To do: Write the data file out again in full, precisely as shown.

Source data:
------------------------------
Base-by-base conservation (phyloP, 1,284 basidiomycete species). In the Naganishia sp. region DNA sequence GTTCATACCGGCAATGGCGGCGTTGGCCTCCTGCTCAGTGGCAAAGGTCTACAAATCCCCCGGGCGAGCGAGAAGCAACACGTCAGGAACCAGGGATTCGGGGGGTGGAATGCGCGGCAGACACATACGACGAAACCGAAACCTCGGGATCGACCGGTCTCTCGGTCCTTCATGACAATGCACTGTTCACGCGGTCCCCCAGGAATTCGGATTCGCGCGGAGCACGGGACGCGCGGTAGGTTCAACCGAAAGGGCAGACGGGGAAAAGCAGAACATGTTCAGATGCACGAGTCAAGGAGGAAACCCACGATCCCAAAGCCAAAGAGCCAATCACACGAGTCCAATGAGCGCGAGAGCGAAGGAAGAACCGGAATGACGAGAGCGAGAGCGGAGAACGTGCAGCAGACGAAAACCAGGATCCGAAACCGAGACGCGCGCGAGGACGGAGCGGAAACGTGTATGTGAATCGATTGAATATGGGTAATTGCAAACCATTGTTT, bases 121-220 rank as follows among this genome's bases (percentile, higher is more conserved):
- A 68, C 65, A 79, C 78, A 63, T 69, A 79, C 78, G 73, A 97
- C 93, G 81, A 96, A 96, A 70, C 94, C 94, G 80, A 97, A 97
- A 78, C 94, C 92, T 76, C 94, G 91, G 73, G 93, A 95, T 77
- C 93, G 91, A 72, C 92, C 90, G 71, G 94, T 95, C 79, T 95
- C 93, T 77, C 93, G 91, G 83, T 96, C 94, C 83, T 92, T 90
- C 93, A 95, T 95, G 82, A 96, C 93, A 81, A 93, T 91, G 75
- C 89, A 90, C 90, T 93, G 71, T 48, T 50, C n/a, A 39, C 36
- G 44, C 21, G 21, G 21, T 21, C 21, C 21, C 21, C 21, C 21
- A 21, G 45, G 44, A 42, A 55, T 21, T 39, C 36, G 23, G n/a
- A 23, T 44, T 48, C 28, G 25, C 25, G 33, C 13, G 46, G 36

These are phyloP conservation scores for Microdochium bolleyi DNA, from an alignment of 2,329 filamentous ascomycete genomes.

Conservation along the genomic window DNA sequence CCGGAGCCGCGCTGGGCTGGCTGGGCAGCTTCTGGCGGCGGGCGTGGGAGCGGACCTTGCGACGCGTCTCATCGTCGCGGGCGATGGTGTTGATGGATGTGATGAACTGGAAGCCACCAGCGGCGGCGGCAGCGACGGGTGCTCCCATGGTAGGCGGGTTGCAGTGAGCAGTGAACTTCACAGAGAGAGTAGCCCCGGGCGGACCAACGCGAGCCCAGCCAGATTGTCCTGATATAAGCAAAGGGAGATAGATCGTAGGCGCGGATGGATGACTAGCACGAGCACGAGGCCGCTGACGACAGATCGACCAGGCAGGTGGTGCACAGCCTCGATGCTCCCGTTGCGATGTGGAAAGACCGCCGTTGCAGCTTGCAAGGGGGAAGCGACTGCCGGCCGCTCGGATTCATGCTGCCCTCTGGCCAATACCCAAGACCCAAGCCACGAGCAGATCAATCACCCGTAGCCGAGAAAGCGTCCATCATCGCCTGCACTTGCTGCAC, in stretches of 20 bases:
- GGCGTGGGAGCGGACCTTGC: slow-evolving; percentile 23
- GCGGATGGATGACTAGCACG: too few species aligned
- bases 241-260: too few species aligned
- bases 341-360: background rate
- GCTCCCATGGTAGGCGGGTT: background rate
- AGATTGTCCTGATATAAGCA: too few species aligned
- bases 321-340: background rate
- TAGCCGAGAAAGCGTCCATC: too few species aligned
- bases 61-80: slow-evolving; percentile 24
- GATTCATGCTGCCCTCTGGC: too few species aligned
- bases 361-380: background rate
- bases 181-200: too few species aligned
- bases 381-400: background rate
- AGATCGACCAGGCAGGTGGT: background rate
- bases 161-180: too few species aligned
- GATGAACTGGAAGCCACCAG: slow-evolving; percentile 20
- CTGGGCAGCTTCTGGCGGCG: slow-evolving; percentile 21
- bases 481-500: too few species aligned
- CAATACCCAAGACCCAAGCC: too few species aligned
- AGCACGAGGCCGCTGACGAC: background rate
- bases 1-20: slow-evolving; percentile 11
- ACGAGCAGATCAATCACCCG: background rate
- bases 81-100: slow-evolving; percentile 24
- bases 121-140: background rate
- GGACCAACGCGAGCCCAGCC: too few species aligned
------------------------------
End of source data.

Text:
Base-by-base conservation (phyloP, 1,284 basidiomycete species). In the Naganishia sp. region DNA sequence GTTCATACCGGCAATGGCGGCGTTGGCCTCCTGCTCAGTGGCAAAGGTCTACAAATCCCCCGGGCGAGCGAGAAGCAACACGTCAGGAACCAGGGATTCGGGGGGTGGAATGCGCGGCAGACACATACGACGAAACCGAAACCTCGGGATCGACCGGTCTCTCGGTCCTTCATGACAATGCACTGTTCACGCGGTCCCCCAGGAATTCGGATTCGCGCGGAGCACGGGACGCGCGGTAGGTTCAACCGAAAGGGCAGACGGGGAAAAGCAGAACATGTTCAGATGCACGAGTCAAGGAGGAAACCCACGATCCCAAAGCCAAAGAGCCAATCACACGAGTCCAATGAGCGCGAGAGCGAAGGAAGAACCGGAATGACGAGAGCGAGAGCGGAGAACGTGCAGCAGACGAAAACCAGGATCCGAAACCGAGACGCGCGCGAGGACGGAGCGGAAACGTGTATGTGAATCGATTGAATATGGGTAATTGCAAACCATTGTTT, bases 121-220 rank as follows among this genome's bases (percentile, higher is more conserved):
- A 68, C 65, A 79, C 78, A 63, T 69, A 79, C 78, G 73, A 97
- C 93, G 81, A 96, A 96, A 70, C 94, C 94, G 80, A 97, A 97
- A 78, C 94, C 92, T 76, C 94, G 91, G 73, G 93, A 95, T 77
- C 93, G 91, A 72, C 92, C 90, G 71, G 94, T 95, C 79, T 95
- C 93, T 77, C 93, G 91, G 83, T 96, C 94, C 83, T 92, T 90
- C 93, A 95, T 95, G 82, A 96, C 93, A 81, A 93, T 91, G 75
- C 89, A 90, C 90, T 93, G 71, T 48, T 50, C n/a, A 39, C 36
- G 44, C 21, G 21, G 21, T 21, C 21, C 21, C 21, C 21, C 21
- A 21, G 45, G 44, A 42, A 55, T 21, T 39, C 36, G 23, G n/a
- A 23, T 44, T 48, C 28, G 25, C 25, G 33, C 13, G 46, G 36

These are phyloP conservation scores for Microdochium bolleyi DNA, from an alignment of 2,329 filamentous ascomycete genomes.

Conservation along the genomic window DNA sequence CCGGAGCCGCGCTGGGCTGGCTGGGCAGCTTCTGGCGGCGGGCGTGGGAGCGGACCTTGCGACGCGTCTCATCGTCGCGGGCGATGGTGTTGATGGATGTGATGAACTGGAAGCCACCAGCGGCGGCGGCAGCGACGGGTGCTCCCATGGTAGGCGGGTTGCAGTGAGCAGTGAACTTCACAGAGAGAGTAGCCCCGGGCGGACCAACGCGAGCCCAGCCAGATTGTCCTGATATAAGCAAAGGGAGATAGATCGTAGGCGCGGATGGATGACTAGCACGAGCACGAGGCCGCTGACGACAGATCGACCAGGCAGGTGGTGCACAGCCTCGATGCTCCCGTTGCGATGTGGAAAGACCGCCGTTGCAGCTTGCAAGGGGGAAGCGACTGCCGGCCGCTCGGATTCATGCTGCCCTCTGGCCAATACCCAAGACCCAAGCCACGAGCAGATCAATCACCCGTAGCCGAGAAAGCGTCCATCATCGCCTGCACTTGCTGCAC, in stretches of 20 bases:
- GGCGTGGGAGCGGACCTTGC: slow-evolving; percentile 23
- GCGGATGGATGACTAGCACG: too few species aligned
- bases 241-260: too few species aligned
- bases 341-360: background rate
- GCTCCCATGGTAGGCGGGTT: background rate
- AGATTGTCCTGATATAAGCA: too few species aligned
- bases 321-340: background rate
- TAGCCGAGAAAGCGTCCATC: too few species aligned
- bases 61-80: slow-evolving; percentile 24
- GATTCATGCTGCCCTCTGGC: too few species aligned
- bases 361-380: background rate
- bases 181-200: too few species aligned
- bases 381-400: background rate
- AGATCGACCAGGCAGGTGGT: background rate
- bases 161-180: too few species aligned
- GATGAACTGGAAGCCACCAG: slow-evolving; percentile 20
- CTGGGCAGCTTCTGGCGGCG: slow-evolving; percentile 21
- bases 481-500: too few species aligned
- CAATACCCAAGACCCAAGCC: too few species aligned
- AGCACGAGGCCGCTGACGAC: background rate
- bases 1-20: slow-evolving; percentile 11
- ACGAGCAGATCAATCACCCG: background rate
- bases 81-100: slow-evolving; percentile 24
- bases 121-140: background rate
- GGACCAACGCGAGCCCAGCC: too few species aligned